North Korea on Sunday said U.S. President Joe Biden made a 'big blunder' in his first congressional address last week, saying that his remarks indicate a "hostile" policy.
Kwon Jong-gun, director general of the U.S. affairs department at the North's foreign ministry said Biden's policy is now clear, so the North will have to take "corresponding measures," and with time the U.S. will find itself in a "very grave situation."
He also warned that Washington will face a crisis "beyond control" if it approaches North Korea from what he called an outdated perspective.
In Wednesday's presidential speech to Congress, the U.S. President singled out North Korea and Iran's nuclear programs as serious threats to world security.
"On Iran and North Korea, nuclear programs present serious threats to American security and the security of the world. We're going to be working closely with our allies to address the threats posed by both of these countries through diplomacy as well as stern deterrence."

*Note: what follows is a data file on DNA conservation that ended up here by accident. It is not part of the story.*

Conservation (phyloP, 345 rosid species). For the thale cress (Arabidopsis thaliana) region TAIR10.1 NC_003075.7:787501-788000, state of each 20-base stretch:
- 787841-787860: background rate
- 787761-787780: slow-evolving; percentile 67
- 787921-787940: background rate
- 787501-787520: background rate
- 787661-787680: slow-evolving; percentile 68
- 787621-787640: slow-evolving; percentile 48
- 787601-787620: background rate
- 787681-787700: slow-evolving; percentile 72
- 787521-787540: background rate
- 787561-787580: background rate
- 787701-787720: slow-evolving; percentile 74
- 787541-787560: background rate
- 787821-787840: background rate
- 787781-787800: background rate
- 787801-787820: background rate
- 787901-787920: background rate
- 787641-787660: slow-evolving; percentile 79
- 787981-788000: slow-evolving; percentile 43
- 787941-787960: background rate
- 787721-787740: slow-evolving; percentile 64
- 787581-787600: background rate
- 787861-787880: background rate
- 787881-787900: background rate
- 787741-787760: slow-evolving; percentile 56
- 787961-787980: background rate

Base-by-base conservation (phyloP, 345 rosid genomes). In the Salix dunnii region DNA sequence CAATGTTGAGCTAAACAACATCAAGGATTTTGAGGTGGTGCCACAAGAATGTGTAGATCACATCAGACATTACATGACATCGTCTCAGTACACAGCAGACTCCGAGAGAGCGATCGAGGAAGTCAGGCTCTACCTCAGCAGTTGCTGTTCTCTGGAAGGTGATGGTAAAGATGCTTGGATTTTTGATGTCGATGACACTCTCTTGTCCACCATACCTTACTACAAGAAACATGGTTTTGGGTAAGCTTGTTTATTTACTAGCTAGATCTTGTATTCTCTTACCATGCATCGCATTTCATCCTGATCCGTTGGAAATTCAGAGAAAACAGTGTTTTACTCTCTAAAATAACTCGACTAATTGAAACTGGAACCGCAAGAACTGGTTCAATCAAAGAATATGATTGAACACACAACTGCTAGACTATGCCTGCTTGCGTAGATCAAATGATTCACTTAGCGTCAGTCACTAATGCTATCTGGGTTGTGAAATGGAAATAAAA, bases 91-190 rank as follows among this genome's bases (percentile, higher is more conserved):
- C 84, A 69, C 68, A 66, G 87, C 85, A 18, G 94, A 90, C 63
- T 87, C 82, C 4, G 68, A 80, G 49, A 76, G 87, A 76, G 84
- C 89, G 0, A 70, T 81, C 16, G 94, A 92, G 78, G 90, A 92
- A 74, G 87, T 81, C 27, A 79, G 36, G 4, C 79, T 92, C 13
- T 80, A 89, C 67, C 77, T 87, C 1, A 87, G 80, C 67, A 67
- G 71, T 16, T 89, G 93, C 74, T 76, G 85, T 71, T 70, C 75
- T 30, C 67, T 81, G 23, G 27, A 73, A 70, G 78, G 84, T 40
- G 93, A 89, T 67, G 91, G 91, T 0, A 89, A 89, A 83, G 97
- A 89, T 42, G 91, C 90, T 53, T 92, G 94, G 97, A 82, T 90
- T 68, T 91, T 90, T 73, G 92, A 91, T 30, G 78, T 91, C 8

A separate statement accused the U.S. of engaging in "political chicanery" last week, when the U.S. State Department called North Korea "one of the most repressive and totalitarian states in the world."
The comments came after Biden's press secretary, Jen Psaki on Friday said it had completed a months-long review on North Korea and plans to pursue a "calibrated, practical approach" that differs from the two previous administrations.
Experts say that the series of statements from Pyeongyang is a way for the North to try and gain leverage.
"North Korea released the two statements today to put pressure on the United States in order to get what they want. They demand and request the withdrawal of this hostile policy first, but it seems to me that there is no kind of effort by the Biden administration to withdraw any kind of hostile policies."
Meanwhile, U.S. President and South Korean President Moon Jae-in are scheduled to sit down for their first face-to-face bilateral summit in Washington later this month.
Min Suk-hyen, Arirang News.